The first history of the US Travel Bureau, which set the precedent for federal involvement in promoting tourism and travel, an activity which continues today.
Created in 1937 by Interior Secretary Harold Ickes and given formal status by Congress in 1940, the US Travel Bureau played a seminal role by setting the precedent for federal involvement in tourism. Business, otherwise hostile to FDR's New Deal, enthusiastically supported its work and Roosevelt, who significantly expanded the National Park system, saw increased tourism as a means to increase attendance, bolster economic activity, and counteract the Great Depression. The Bureau developed unusually extensive public relations and marketing programs that attempted to persuade citizens to travel more. The Travel Bureau also quietly engaged in vigorous marketing to encourage African Americans to travel, including sponsoring the 1940 and 1941 editions of the Green Book, the travel guide for African Americans facing segregated restaurants and lodging. Eventually, travel promotion was transferred to the Commerce Department by Congress and President Nixon with a federal surtax to fund it and where it continues today.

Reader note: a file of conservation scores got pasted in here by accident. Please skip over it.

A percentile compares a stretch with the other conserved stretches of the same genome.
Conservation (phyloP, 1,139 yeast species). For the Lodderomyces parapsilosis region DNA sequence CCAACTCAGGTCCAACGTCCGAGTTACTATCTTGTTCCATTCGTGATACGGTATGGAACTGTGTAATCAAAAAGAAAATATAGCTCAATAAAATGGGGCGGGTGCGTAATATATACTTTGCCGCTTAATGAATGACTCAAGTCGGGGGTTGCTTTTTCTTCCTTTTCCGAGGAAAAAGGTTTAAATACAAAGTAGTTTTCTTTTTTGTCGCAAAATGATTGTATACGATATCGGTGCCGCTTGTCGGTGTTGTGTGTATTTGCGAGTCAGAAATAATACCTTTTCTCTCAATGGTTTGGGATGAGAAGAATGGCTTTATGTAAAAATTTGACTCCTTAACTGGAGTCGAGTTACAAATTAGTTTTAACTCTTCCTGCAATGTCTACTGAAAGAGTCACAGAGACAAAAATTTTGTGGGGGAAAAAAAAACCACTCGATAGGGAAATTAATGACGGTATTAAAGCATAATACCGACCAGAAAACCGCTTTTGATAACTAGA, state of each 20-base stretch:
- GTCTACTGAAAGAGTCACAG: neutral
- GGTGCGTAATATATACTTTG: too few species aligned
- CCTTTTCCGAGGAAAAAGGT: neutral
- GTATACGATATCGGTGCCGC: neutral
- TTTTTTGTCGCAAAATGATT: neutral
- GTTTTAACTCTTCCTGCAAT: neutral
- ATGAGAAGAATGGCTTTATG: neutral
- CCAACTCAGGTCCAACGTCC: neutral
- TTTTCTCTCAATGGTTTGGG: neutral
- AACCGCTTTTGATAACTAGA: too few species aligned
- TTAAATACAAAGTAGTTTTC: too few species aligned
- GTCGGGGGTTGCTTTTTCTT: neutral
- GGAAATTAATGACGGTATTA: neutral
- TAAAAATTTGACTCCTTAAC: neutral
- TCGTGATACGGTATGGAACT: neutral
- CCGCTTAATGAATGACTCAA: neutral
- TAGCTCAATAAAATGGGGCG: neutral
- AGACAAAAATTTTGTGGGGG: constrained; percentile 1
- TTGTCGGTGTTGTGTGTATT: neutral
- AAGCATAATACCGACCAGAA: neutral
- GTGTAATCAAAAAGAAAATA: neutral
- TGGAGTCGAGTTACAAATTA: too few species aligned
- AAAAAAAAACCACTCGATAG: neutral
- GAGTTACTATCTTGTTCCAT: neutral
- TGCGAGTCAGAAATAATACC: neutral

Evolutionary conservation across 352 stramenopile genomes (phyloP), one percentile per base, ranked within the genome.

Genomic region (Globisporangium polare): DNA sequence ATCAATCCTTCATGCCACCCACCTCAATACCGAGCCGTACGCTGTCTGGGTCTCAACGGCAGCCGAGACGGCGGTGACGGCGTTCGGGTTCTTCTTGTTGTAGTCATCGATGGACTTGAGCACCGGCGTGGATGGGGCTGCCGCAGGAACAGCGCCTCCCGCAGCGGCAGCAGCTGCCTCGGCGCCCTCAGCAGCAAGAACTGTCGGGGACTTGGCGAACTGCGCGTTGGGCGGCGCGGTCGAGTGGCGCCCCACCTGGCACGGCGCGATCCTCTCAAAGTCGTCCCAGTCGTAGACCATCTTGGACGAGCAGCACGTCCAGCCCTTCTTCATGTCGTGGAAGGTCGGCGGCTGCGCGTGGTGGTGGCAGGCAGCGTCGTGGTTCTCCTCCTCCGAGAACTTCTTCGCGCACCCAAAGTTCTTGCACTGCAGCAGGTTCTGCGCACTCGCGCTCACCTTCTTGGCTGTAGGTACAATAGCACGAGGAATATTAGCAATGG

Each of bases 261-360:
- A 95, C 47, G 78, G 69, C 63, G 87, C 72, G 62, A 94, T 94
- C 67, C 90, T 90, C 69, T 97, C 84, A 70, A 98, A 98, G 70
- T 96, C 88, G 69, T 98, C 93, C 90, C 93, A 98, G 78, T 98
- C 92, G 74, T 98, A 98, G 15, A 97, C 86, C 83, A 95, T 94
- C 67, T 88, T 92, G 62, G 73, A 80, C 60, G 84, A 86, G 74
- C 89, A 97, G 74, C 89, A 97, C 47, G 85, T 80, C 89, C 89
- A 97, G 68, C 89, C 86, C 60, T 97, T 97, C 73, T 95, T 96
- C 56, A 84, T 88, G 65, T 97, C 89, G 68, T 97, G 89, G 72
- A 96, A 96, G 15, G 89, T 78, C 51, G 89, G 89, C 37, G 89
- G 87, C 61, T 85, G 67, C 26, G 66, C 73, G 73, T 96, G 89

Mordecai Lee is Professor Emeritus at the University of Wisconsin–Milwaukee and the author of many books, including The First Presidential Communications Agency: FDR's Office of Government Reports; The Philosopher-Lobbyist: John Dewey and the People's Lobby, 1928–1940; and Get Things Moving! FDR, Wayne Coy, and the Office for Emergency Management, 1941–1943, all published by SUNY Press
"Lee's book offers political scientists and political historians a revealing window into the inner workings of the US government during the Great Depression and WWII, and it does so in a way that is accessible and engaging. " — Michael Dawson, author of Selling British Columbia: Tourism and Consumer Culture, 1890–1970